Comic Vine Review


X-Factor #262 - The End of X-Factor, Part 6 of 6


Just one more loose end to tie up. Just one more story to resolve. Just 22 pages until the end.

The Good

The Jamie Madrox/Layla Miller relationship was always one of my favorites in comics if, for no other reason, than because it was unexpected but incredibly tasteful in both its inception and its progress. I've also always loved both characters, so seeing them get together seemingly for the long run was heart-warming and comforting. So when Madrox wound up with a mask slowly transforming him into a demon, it seemed that tragedy might win out as it was still unresolved at the beginning of this, the final issue of Peter David's supremely epic X-Factor run. The issue opens with Layla facing a titanic revelation, conversing with an old enemy and, finally, reuniting with an old friend, all against the backdrop of trying to keep her head down on the abandoned Madrox farm whilst caring for her feral, demonic husband. The dialog in this issue is part of what makes it a great one, you can definitely tell that David has finished his X-Factor story, and all it took was a decade. There's a little bitterness, a lot of sweetness and a great, big deus-ex machina that would have been absolutely infuriating if it hadn't been completely earned and foreshadowed issues ago.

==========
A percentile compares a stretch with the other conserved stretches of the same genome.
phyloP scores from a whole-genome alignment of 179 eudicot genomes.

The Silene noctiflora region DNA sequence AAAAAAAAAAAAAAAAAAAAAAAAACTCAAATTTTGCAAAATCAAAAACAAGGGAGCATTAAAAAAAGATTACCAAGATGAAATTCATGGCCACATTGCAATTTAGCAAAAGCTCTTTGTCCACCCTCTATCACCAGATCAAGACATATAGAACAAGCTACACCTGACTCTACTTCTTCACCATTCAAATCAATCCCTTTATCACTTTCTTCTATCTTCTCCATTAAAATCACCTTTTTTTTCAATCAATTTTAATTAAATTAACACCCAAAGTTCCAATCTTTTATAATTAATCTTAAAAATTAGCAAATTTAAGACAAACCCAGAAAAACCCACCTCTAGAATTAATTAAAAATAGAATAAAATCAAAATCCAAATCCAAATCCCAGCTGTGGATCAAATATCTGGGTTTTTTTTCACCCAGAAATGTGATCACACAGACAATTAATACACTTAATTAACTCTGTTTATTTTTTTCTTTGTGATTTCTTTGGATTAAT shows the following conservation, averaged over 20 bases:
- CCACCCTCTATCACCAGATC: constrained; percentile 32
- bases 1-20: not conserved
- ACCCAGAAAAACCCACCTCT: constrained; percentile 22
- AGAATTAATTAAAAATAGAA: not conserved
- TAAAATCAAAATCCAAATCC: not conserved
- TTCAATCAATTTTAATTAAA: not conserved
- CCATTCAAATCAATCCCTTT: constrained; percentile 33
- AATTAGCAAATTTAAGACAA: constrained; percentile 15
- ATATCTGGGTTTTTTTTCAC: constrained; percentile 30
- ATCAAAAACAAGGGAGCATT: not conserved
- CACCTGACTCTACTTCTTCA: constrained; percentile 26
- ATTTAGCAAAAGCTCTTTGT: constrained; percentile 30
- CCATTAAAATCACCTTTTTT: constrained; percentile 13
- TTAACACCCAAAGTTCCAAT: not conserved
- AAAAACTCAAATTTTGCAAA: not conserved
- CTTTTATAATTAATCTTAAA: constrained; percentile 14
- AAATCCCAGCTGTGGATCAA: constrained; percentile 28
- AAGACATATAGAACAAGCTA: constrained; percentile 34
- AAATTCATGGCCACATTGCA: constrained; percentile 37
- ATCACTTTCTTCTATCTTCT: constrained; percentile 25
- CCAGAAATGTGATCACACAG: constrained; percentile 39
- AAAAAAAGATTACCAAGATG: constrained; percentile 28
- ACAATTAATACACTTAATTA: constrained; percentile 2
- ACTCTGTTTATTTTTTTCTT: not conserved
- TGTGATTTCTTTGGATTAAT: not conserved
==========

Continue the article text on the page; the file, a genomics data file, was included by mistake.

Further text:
Neil Edwards along with Jay Leisten and Matt Milla have have been handling this last arc (the latter two actually going back even further) with just the right amount of emotional resonance and verve, so it's only appropriate that they be here to see the series off. They do an absolutely incredible job, this is definitely an issue where the character's faces needed to be as expressive and emotive as possible, and they certainly are. There's a certain combination of melancholy and absolute joy that permeates most of the issue, even the end, and the subtle looks and glances that occupy some of the panels are, rightfully, overshadowed by the large, expressive emotional moments, but that's definitely what's called for.

The Bad

There's a conflict that feels a bit like it's only there because a superhero book needs an action scene or two, regardless of central themes. It's a problem I've had with a few of these issues, actually, I think most of them didn't need to have any kind of physical fight and they would've been just as good, if not better. A few of the panels are awkwardly blocked and spatial awareness suffers as a result.

The Verdict

This is the send-off that I was really hoping X-Factor would get: some very minor threads are introduced for other creative teams to pick up if they so choose, but nothing is left unresolved with the central characters. This is an absolutely amazing conclusion to what has been a spectacular arc in what has been one of the most legendary runs in comics. To not only be writing the same book for ten years, but to keep a level of consistent quality that Peter David has is nothing short of incredible and it has been an absolute joy to keep up on some of Marvel's most interesting, overlooked B-listers. I have no idea what the future holds for the characters nor the title itself, but whoever it is had better have tremendous feet for the size of the shoes they have to fill.